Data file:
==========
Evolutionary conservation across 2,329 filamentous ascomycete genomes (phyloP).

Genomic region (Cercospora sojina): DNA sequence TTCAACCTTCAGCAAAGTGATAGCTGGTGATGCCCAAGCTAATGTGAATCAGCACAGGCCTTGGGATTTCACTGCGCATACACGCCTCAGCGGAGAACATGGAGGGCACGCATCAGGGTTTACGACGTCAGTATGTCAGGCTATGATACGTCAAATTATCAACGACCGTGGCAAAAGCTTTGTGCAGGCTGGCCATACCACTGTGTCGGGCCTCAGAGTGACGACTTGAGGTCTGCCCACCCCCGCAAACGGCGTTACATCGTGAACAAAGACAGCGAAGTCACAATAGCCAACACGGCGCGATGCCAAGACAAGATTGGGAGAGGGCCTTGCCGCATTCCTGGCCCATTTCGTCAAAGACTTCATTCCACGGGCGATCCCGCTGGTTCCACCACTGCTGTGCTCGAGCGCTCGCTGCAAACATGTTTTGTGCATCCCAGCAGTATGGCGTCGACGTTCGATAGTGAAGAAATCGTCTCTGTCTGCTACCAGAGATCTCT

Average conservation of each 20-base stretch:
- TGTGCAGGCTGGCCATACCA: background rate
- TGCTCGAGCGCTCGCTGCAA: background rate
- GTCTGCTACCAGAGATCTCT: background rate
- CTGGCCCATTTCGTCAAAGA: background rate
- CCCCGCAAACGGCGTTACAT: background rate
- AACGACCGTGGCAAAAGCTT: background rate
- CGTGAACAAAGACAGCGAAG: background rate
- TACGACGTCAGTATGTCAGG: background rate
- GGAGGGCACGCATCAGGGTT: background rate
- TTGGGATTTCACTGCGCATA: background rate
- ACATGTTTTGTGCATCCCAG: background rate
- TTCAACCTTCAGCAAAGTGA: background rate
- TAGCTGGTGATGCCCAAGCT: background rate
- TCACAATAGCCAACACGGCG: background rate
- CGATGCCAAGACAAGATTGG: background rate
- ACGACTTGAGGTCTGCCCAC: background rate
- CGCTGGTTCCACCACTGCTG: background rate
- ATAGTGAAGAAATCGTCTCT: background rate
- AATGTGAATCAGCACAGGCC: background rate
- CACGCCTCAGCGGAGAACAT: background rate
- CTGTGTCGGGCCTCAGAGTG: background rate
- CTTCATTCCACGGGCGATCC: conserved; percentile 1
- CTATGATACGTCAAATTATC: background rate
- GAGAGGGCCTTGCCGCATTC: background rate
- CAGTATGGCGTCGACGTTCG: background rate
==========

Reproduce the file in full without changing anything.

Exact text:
Evolutionary conservation across 2,329 filamentous ascomycete genomes (phyloP).

Genomic region (Cercospora sojina): DNA sequence TTCAACCTTCAGCAAAGTGATAGCTGGTGATGCCCAAGCTAATGTGAATCAGCACAGGCCTTGGGATTTCACTGCGCATACACGCCTCAGCGGAGAACATGGAGGGCACGCATCAGGGTTTACGACGTCAGTATGTCAGGCTATGATACGTCAAATTATCAACGACCGTGGCAAAAGCTTTGTGCAGGCTGGCCATACCACTGTGTCGGGCCTCAGAGTGACGACTTGAGGTCTGCCCACCCCCGCAAACGGCGTTACATCGTGAACAAAGACAGCGAAGTCACAATAGCCAACACGGCGCGATGCCAAGACAAGATTGGGAGAGGGCCTTGCCGCATTCCTGGCCCATTTCGTCAAAGACTTCATTCCACGGGCGATCCCGCTGGTTCCACCACTGCTGTGCTCGAGCGCTCGCTGCAAACATGTTTTGTGCATCCCAGCAGTATGGCGTCGACGTTCGATAGTGAAGAAATCGTCTCTGTCTGCTACCAGAGATCTCT

Average conservation of each 20-base stretch:
- TGTGCAGGCTGGCCATACCA: background rate
- TGCTCGAGCGCTCGCTGCAA: background rate
- GTCTGCTACCAGAGATCTCT: background rate
- CTGGCCCATTTCGTCAAAGA: background rate
- CCCCGCAAACGGCGTTACAT: background rate
- AACGACCGTGGCAAAAGCTT: background rate
- CGTGAACAAAGACAGCGAAG: background rate
- TACGACGTCAGTATGTCAGG: background rate
- GGAGGGCACGCATCAGGGTT: background rate
- TTGGGATTTCACTGCGCATA: background rate
- ACATGTTTTGTGCATCCCAG: background rate
- TTCAACCTTCAGCAAAGTGA: background rate
- TAGCTGGTGATGCCCAAGCT: background rate
- TCACAATAGCCAACACGGCG: background rate
- CGATGCCAAGACAAGATTGG: background rate
- ACGACTTGAGGTCTGCCCAC: background rate
- CGCTGGTTCCACCACTGCTG: background rate
- ATAGTGAAGAAATCGTCTCT: background rate
- AATGTGAATCAGCACAGGCC: background rate
- CACGCCTCAGCGGAGAACAT: background rate
- CTGTGTCGGGCCTCAGAGTG: background rate
- CTTCATTCCACGGGCGATCC: conserved; percentile 1
- CTATGATACGTCAAATTATC: background rate
- GAGAGGGCCTTGCCGCATTC: background rate
- CAGTATGGCGTCGACGTTCG: background rate